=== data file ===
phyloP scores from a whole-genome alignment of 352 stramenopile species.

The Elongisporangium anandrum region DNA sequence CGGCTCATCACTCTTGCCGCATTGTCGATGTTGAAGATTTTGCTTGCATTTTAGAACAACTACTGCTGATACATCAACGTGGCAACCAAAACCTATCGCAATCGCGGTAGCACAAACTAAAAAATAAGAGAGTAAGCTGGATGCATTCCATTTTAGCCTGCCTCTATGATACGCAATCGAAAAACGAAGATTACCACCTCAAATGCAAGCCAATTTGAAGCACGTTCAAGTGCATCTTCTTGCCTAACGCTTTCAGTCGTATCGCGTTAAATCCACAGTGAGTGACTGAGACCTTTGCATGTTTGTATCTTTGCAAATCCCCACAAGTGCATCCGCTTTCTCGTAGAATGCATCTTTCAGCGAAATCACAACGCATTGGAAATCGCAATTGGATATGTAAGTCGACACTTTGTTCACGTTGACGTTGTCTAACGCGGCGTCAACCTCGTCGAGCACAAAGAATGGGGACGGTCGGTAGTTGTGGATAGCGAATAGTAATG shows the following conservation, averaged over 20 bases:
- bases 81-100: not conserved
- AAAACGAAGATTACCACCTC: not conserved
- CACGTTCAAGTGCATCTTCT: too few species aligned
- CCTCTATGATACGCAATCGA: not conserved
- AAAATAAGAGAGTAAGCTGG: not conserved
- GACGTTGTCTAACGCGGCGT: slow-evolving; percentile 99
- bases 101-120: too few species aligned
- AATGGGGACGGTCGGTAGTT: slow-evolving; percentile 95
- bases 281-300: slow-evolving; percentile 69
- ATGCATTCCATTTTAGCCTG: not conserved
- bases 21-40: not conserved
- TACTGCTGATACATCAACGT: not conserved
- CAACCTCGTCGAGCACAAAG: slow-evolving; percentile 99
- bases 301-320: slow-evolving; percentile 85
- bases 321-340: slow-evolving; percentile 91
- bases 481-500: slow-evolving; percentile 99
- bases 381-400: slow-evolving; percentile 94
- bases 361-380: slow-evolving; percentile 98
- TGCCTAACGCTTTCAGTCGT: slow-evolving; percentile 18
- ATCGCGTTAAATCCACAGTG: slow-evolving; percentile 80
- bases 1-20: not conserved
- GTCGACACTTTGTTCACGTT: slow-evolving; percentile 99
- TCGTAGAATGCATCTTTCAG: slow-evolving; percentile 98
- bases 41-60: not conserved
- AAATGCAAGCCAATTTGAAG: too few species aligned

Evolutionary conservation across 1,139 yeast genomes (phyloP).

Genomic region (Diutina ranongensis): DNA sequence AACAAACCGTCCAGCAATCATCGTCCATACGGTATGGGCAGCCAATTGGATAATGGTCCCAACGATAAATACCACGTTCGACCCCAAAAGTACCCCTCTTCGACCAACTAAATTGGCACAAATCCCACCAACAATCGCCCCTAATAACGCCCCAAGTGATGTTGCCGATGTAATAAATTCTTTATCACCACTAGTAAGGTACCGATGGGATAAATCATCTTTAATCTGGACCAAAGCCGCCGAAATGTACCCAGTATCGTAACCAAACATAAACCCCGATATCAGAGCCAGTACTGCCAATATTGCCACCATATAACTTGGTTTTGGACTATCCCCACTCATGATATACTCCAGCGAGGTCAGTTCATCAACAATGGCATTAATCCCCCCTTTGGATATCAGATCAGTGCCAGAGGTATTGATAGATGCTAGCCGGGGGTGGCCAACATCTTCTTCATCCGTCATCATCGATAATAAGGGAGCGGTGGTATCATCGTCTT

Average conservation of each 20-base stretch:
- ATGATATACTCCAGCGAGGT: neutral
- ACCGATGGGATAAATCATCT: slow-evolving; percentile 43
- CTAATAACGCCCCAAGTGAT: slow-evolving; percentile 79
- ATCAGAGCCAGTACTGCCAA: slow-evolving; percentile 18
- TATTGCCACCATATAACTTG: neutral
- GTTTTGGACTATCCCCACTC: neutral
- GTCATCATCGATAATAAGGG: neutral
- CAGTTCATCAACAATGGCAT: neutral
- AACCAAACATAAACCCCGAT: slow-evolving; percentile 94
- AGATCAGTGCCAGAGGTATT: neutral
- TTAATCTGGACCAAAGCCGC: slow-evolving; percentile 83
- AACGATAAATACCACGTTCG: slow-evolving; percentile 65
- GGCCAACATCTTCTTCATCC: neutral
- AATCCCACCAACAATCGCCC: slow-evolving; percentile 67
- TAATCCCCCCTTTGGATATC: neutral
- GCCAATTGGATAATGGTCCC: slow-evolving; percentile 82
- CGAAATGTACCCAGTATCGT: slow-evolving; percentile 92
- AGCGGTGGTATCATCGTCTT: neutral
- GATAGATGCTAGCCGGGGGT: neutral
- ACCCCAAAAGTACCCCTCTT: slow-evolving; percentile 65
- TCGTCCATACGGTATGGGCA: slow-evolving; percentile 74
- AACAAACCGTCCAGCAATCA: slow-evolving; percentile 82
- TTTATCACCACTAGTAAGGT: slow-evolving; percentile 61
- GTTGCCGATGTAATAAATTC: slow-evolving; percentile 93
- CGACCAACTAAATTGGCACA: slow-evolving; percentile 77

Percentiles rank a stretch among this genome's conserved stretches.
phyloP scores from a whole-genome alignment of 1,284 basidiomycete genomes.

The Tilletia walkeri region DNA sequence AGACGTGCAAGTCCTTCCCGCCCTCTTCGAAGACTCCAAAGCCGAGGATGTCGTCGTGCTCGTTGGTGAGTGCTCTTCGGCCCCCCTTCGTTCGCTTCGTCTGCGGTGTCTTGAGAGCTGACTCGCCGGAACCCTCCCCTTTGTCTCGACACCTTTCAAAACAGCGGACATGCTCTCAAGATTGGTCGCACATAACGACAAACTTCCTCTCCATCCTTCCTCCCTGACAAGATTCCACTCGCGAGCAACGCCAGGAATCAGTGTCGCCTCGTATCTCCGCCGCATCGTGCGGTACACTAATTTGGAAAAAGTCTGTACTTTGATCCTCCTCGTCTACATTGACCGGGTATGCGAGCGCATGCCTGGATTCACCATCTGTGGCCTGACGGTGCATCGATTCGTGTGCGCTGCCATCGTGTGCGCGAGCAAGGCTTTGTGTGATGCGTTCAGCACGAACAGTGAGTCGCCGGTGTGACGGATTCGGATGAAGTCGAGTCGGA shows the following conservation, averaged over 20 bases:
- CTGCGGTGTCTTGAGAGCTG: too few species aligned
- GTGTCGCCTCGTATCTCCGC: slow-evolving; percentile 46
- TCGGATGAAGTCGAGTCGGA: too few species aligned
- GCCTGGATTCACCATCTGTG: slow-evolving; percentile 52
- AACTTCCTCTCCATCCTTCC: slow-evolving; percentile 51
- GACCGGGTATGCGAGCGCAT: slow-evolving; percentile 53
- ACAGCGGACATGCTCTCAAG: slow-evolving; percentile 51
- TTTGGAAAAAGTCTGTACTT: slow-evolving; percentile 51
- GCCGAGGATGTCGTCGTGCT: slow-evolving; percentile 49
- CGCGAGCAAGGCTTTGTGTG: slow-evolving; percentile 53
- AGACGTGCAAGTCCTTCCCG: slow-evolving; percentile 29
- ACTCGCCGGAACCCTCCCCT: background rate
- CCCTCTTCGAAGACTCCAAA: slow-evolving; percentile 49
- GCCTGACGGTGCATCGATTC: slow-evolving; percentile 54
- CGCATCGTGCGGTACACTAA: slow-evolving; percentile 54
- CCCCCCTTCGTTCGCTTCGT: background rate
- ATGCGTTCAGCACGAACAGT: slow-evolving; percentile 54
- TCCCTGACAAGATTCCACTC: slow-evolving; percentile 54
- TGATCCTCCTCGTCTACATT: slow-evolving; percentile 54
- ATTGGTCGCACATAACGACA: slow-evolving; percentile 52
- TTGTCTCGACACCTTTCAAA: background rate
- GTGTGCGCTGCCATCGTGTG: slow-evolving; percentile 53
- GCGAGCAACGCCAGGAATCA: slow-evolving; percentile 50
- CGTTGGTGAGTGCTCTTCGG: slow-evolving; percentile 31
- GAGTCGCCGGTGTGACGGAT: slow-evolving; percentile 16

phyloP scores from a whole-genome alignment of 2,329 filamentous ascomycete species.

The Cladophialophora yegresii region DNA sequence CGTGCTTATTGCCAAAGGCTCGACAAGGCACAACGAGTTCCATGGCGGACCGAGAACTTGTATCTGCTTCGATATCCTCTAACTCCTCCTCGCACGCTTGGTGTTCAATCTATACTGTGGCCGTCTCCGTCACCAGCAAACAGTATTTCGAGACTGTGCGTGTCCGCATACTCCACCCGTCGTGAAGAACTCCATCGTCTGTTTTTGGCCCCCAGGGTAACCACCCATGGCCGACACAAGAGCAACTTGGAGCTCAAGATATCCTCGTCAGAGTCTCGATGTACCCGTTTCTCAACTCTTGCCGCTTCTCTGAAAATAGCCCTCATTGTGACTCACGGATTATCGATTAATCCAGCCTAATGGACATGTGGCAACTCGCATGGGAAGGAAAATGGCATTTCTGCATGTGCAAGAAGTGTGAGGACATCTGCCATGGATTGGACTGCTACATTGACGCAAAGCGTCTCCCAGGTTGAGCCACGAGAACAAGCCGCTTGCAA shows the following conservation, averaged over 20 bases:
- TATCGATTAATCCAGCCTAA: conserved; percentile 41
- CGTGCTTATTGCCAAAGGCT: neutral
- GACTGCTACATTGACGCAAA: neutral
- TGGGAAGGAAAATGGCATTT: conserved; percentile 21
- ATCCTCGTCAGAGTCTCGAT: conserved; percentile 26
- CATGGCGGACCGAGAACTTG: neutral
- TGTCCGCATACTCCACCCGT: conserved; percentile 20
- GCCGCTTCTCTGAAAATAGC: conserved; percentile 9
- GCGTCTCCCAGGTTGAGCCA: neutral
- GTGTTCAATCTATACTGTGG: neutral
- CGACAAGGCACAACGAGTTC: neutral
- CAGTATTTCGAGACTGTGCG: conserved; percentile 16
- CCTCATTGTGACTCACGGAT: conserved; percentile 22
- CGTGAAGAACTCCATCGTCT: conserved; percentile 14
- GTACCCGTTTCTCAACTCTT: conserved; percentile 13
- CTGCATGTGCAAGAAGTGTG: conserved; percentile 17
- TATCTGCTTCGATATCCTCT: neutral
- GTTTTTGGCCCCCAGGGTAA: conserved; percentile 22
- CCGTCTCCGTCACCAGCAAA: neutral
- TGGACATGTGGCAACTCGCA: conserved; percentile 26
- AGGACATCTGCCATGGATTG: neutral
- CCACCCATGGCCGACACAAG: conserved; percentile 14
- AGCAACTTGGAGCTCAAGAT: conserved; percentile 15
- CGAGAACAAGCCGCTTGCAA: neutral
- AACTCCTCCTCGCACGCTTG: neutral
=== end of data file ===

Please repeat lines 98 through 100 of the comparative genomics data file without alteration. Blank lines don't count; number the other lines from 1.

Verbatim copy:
- CCTCATTGTGACTCACGGAT: conserved; percentile 22
- CGTGAAGAACTCCATCGTCT: conserved; percentile 14
- GTACCCGTTTCTCAACTCTT: conserved; percentile 13